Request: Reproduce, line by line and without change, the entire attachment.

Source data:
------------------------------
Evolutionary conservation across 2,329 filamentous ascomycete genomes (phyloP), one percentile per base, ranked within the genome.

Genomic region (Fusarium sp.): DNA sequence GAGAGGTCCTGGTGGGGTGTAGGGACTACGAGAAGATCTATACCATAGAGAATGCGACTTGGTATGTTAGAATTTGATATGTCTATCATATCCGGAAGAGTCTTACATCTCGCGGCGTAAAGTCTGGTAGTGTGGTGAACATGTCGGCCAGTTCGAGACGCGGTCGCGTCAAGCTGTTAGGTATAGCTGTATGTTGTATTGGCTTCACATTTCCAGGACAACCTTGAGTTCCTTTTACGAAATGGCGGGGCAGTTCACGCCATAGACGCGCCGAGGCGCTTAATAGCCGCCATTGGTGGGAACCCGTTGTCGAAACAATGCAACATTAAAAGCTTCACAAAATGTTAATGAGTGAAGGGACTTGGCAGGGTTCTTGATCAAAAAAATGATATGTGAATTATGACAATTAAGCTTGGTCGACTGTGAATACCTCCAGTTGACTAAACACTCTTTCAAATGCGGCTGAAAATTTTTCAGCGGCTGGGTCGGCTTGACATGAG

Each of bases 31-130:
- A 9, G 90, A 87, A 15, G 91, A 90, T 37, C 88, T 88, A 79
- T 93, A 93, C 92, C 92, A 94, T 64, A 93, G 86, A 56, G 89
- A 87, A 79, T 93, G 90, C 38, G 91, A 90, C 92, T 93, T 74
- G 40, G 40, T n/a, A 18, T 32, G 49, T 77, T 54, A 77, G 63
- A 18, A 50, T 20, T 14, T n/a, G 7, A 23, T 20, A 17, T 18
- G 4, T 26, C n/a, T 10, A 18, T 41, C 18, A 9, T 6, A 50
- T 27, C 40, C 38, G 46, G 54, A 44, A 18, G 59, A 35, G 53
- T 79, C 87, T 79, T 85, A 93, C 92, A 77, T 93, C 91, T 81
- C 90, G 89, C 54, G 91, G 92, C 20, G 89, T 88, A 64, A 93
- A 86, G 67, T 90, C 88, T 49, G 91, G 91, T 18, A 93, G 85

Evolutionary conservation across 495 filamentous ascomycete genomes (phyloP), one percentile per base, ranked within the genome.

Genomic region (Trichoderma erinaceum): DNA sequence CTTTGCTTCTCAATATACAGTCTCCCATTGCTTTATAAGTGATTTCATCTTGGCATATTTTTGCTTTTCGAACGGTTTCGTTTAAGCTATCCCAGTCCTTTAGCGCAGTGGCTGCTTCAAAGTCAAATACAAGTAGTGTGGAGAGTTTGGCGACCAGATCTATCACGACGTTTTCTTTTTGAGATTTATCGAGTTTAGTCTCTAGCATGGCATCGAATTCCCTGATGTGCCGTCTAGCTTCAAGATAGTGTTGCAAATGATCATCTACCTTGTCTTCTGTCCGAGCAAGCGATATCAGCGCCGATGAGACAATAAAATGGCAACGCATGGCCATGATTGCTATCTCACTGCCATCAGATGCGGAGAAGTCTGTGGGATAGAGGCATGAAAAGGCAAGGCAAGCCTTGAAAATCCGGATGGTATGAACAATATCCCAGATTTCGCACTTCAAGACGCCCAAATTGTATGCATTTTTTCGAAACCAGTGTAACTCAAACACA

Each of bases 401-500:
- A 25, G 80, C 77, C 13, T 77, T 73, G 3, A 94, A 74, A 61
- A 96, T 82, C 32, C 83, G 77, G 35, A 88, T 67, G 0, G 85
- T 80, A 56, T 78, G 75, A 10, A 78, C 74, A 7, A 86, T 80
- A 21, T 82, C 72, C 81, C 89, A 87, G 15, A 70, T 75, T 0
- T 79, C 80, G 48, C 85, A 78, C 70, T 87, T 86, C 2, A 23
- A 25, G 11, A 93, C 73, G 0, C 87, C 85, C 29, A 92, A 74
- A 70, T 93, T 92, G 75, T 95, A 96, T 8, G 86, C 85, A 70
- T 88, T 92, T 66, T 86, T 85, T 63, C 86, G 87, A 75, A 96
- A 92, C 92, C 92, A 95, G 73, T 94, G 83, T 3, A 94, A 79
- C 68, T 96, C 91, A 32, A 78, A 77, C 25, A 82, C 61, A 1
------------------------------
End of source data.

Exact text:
Evolutionary conservation across 2,329 filamentous ascomycete genomes (phyloP), one percentile per base, ranked within the genome.

Genomic region (Fusarium sp.): DNA sequence GAGAGGTCCTGGTGGGGTGTAGGGACTACGAGAAGATCTATACCATAGAGAATGCGACTTGGTATGTTAGAATTTGATATGTCTATCATATCCGGAAGAGTCTTACATCTCGCGGCGTAAAGTCTGGTAGTGTGGTGAACATGTCGGCCAGTTCGAGACGCGGTCGCGTCAAGCTGTTAGGTATAGCTGTATGTTGTATTGGCTTCACATTTCCAGGACAACCTTGAGTTCCTTTTACGAAATGGCGGGGCAGTTCACGCCATAGACGCGCCGAGGCGCTTAATAGCCGCCATTGGTGGGAACCCGTTGTCGAAACAATGCAACATTAAAAGCTTCACAAAATGTTAATGAGTGAAGGGACTTGGCAGGGTTCTTGATCAAAAAAATGATATGTGAATTATGACAATTAAGCTTGGTCGACTGTGAATACCTCCAGTTGACTAAACACTCTTTCAAATGCGGCTGAAAATTTTTCAGCGGCTGGGTCGGCTTGACATGAG

Each of bases 31-130:
- A 9, G 90, A 87, A 15, G 91, A 90, T 37, C 88, T 88, A 79
- T 93, A 93, C 92, C 92, A 94, T 64, A 93, G 86, A 56, G 89
- A 87, A 79, T 93, G 90, C 38, G 91, A 90, C 92, T 93, T 74
- G 40, G 40, T n/a, A 18, T 32, G 49, T 77, T 54, A 77, G 63
- A 18, A 50, T 20, T 14, T n/a, G 7, A 23, T 20, A 17, T 18
- G 4, T 26, C n/a, T 10, A 18, T 41, C 18, A 9, T 6, A 50
- T 27, C 40, C 38, G 46, G 54, A 44, A 18, G 59, A 35, G 53
- T 79, C 87, T 79, T 85, A 93, C 92, A 77, T 93, C 91, T 81
- C 90, G 89, C 54, G 91, G 92, C 20, G 89, T 88, A 64, A 93
- A 86, G 67, T 90, C 88, T 49, G 91, G 91, T 18, A 93, G 85

Evolutionary conservation across 495 filamentous ascomycete genomes (phyloP), one percentile per base, ranked within the genome.

Genomic region (Trichoderma erinaceum): DNA sequence CTTTGCTTCTCAATATACAGTCTCCCATTGCTTTATAAGTGATTTCATCTTGGCATATTTTTGCTTTTCGAACGGTTTCGTTTAAGCTATCCCAGTCCTTTAGCGCAGTGGCTGCTTCAAAGTCAAATACAAGTAGTGTGGAGAGTTTGGCGACCAGATCTATCACGACGTTTTCTTTTTGAGATTTATCGAGTTTAGTCTCTAGCATGGCATCGAATTCCCTGATGTGCCGTCTAGCTTCAAGATAGTGTTGCAAATGATCATCTACCTTGTCTTCTGTCCGAGCAAGCGATATCAGCGCCGATGAGACAATAAAATGGCAACGCATGGCCATGATTGCTATCTCACTGCCATCAGATGCGGAGAAGTCTGTGGGATAGAGGCATGAAAAGGCAAGGCAAGCCTTGAAAATCCGGATGGTATGAACAATATCCCAGATTTCGCACTTCAAGACGCCCAAATTGTATGCATTTTTTCGAAACCAGTGTAACTCAAACACA

Each of bases 401-500:
- A 25, G 80, C 77, C 13, T 77, T 73, G 3, A 94, A 74, A 61
- A 96, T 82, C 32, C 83, G 77, G 35, A 88, T 67, G 0, G 85
- T 80, A 56, T 78, G 75, A 10, A 78, C 74, A 7, A 86, T 80
- A 21, T 82, C 72, C 81, C 89, A 87, G 15, A 70, T 75, T 0
- T 79, C 80, G 48, C 85, A 78, C 70, T 87, T 86, C 2, A 23
- A 25, G 11, A 93, C 73, G 0, C 87, C 85, C 29, A 92, A 74
- A 70, T 93, T 92, G 75, T 95, A 96, T 8, G 86, C 85, A 70
- T 88, T 92, T 66, T 86, T 85, T 63, C 86, G 87, A 75, A 96
- A 92, C 92, C 92, A 95, G 73, T 94, G 83, T 3, A 94, A 79
- C 68, T 96, C 91, A 32, A 78, A 77, C 25, A 82, C 61, A 1